Newspapers have maintained their relevance as advertising outlets, including both display and classified ads. Local papers retained a considerable percentage of classified ads, especially in the categories of job recruiting and real estate, even after classified advertising became available on the Internet. Regional and local newspapers have remained crucial for small businesses looking to promote in smaller and rural regions.
Although newspapers had traditionally relied on subscriptions and newsstand sales for revenue, it became increasingly clear that advertising was the principal source of income. The expansion of free newspapers (known in the United Kingdom as free sheets) delivered door-to-door or distributed in public locations was one of the major innovations of the 1970s and 1980s.
Smaller newspaper companies print many free newspapers, which are exclusively funded by advertising revenue. Large metropolitan newspaper publishers began experimenting with free tabloid editions of their daily newspapers in the early twenty-first century to increase brand identification among younger readers who were less likely to buy or subscribe to regular newspapers. On the other hand, free newspapers and free news Websites have joined radio and television in posing a danger to the existence of paid-subscription newspapers by instilling the belief that news should not be paid for. Although The Wall Street Journal began charging for its online content in 1996, most newspaper publishers believed that providing free access to the online editions of their publications would generate significant advertising revenue and help grow their print-edition subscription bases. The Wall Street Journal remained the only American newspaper not allowing free reading of some—if not all—of its daily content even ten years later, as publishers increasingly felt the necessity to charge for internet access.
Newspapers must compete for the attention of consumers who can acquire the major points of the news from a variety of sources, in addition to striving to keep their advertising share. Despite the proliferation of portable radios, car radios, cable and satellite television channels, Internet news sites, and weblogs, newspapers have managed to thrive for decades. Sports reporting, racing tips, editorials, cartoons, job adverts, gossip sections, and, ironically, daily schedules of radio and television programs may all entice readers. In reality, the modern reader is more likely to purchase a newspaper to consult a specific area than to read it cover to cover.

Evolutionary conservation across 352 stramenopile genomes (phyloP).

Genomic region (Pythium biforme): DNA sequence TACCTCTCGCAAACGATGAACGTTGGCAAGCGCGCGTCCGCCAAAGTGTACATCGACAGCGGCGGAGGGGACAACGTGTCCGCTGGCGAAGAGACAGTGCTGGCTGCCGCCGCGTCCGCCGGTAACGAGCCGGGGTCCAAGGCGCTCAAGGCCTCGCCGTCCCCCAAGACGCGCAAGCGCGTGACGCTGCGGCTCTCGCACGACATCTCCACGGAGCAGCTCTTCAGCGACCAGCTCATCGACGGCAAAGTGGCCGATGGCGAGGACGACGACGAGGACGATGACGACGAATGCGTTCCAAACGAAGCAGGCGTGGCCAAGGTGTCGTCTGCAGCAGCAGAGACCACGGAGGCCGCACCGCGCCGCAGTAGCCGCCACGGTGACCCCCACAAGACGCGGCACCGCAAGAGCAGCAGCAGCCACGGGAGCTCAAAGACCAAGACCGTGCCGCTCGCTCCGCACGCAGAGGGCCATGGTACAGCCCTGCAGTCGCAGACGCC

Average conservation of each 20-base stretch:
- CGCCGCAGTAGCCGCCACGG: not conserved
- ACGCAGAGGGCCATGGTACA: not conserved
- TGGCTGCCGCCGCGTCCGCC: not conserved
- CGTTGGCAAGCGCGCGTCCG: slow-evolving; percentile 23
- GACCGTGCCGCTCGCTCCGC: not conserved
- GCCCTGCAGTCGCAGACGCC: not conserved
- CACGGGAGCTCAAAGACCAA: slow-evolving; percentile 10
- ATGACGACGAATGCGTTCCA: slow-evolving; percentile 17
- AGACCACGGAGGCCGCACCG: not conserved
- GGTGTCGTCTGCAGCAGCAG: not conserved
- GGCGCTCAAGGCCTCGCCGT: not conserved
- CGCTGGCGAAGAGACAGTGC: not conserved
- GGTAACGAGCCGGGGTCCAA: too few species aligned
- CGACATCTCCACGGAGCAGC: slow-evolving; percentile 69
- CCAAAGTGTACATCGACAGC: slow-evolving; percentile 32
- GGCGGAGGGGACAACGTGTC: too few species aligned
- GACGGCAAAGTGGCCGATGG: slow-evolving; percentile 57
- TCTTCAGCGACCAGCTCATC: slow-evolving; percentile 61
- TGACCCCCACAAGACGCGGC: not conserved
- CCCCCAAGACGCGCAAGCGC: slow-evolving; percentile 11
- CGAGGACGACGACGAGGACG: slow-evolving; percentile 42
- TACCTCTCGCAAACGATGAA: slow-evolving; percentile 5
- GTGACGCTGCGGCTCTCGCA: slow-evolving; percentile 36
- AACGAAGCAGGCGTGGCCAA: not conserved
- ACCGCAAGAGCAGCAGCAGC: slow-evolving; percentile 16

Other forms of mass media have impacted the design and content of newspapers, particularly as viewers want entertainment in addition to more direct reporting. The growth in leisure time in affluent countries is one social trend that newspapers have relied on. Newspapers have given special articles to various leisure activities, such as home renovation, gardening, and food and wine, to coincide with the expansion of these hobbies, particularly in weekend editions. As international travel has become more widespread, there has been an increase in the demand for educational information on famous tourist sites. Even the sports pages, an important element of the modern newspaper, have been affected by shifting leisure patterns—the number of sports of general interest has increased, allowing the sports section to expand to cover less popular activities. The ability of newspapers to attract advertising money from commercial suppliers of leisure goods and services provides the economic benefit of protecting additional leisure activities and interests. Newspapers can reflect the society in which they are a part by widening their coverage to incorporate modern leisure activities.